Cats Can Hide their Ailments, So Annual Checkups Are Needed

Written by Our Town on . Posted in Our Town, Special Sections, West Side Spirit.


It’s no secret that cats don’t like going to the vet. They are creatures of habit; they like peace and quiet, and being shoved in a carrier, loaded into a car or on the subway and dragged into a waiting room with barking dogs and funny smells is pretty much dead last on their list of priorities.

When cats get stressed, their owners get stressed. Suddenly, in the mind of the pet parent, the cons far outweigh the pros and another year goes by without a checkup. The cat claims success—cats like to gloat.
While I truly appreciate the intellectual capacity of the cat, I don’t think they should be making decisions about their own health care. However, in this instance, they have masterfully manipulated their human. I give them credit for that.

Despite the fact that cat ownership trumps dogs by 20 percent, cats visit the veterinarian almost half as frequently as dogs. In last year’s Bayer Veterinary Care Usage Study, 40 percent of cat owners said they would not take their cat to the vets if vaccines were not needed. With feline vaccine requirements now cycling every three years, yearly checkups have become triennial at best.

The American Association of Feline Practitioners (AAFP) recently published a Feline Life Stages guideline. According to the AAFP, A 6-month-old kitten is the equivalent of a 10-year-old human, while a 2-year old cat has aged 24 human years and a 6-year-old cat is the Big 4-0! An adult cat ages about four years in every human year; when you delay a vet visit for three years, it’s actually 12 cat years! A lot can happen in 12 years, wouldn’t you agree?

Cats are Academy Award-caliber actors. They can hide disease well—it is a survival instinct. If we don’t peek under the hood on a yearly basis, a lot can be missed. I can relay countless vet visits in which I have uncovered major disease processes in cats whose owners had not one shred of evidence that something was wrong.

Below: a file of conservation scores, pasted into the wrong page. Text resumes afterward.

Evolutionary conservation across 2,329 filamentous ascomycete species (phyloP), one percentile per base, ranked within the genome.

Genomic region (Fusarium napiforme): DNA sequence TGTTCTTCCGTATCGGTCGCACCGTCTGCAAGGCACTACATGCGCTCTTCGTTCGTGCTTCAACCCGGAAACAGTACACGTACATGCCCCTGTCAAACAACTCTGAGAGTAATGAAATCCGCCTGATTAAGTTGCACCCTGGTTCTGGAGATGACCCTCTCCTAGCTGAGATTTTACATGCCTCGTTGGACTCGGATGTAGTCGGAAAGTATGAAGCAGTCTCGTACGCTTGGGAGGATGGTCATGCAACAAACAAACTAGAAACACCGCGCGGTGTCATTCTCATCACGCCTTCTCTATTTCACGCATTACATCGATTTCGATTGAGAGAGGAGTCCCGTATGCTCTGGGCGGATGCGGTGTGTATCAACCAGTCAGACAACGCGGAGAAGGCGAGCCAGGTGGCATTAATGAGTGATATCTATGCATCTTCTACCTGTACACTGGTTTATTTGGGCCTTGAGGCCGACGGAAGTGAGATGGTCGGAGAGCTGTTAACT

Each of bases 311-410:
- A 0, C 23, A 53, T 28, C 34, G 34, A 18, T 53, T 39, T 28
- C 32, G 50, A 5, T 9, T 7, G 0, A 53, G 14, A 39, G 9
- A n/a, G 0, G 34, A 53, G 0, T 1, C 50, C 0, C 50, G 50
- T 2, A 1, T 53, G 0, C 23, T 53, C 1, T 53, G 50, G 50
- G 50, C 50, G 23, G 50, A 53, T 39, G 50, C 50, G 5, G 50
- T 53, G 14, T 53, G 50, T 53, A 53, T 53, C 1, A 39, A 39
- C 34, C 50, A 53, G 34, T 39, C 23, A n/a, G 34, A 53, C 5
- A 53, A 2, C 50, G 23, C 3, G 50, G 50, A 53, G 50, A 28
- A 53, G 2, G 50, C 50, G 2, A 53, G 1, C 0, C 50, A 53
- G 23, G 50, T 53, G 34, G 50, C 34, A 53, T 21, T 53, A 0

Sometimes, these discoveries came too late to do anything about them. Fortunately, early detection gives more options. In addition, early intervention usually costs less in the long run.

I think there is a perception out there that cats are self-sufficient. They are not absolved from getting disease. Seventy percent of cats have some form of oral disease by the age of 3. Heart disease can often be silent. They are prone to diabetes and thyroid disorders. They can suffer quietly from painful arthritis. They get cancer. Four out of 10 cats are obese; obese cats live 1.8 years less than cats of a healthy weight. Veterinarians, as trained observers, can uncover some of these things by asking questions, completing a thorough physical exam and making recommendations for appropriate testing.

Frequent vet visits can improve quality of life and longevity. The AAFP recommends annual wellness exams at a minimum. Seniors and geriatrics or cats with medical or behavioral issues should anticipate semiannual visits or more.
I would be remiss if I didn’t recognize a major obstacle for pet parents: cost. Veterinary care is not cheap. However, there are some vets who offer wellness plans that allow for a year of service to be paid off in monthly installments. There are also a multitude of third-party vendors like Care Credit that offer low or no-interest financing. There is pet insurance.

As for logistics, some tips for making the trip to the vet more palatable for your cat include getting your cat acclimated to the carrier well before you dust it off for the annual visit. Leave it out for them to sleep in. A hard carrier that loads in from the top is recommended. This may allow for your vet to complete the physical exam within the carrier, which is now the safe zone for the cat.

Feliway, a pheromone that decreases anxiety, can be sprayed in the carrier. There are also some new products on the market that have good results in mitigating feline stress that you can discuss with your veterinarian. Inquire whether your vet has quieter times of the day that may be less of a sensory overload for your cat.

It may be the Year of the Dragon, but at the Animal Hospital at Bideawee we are declaring it the Year of the Cat. We’ve developed our special programs to make sure the cats of New York City get the health care they need—visit the animal hospitals at Bideawee or work with your veterinarian to keep your cat’s nine lives intact.

Robin Brennen is chief of veterinary services & VP of operations at Bideawee.

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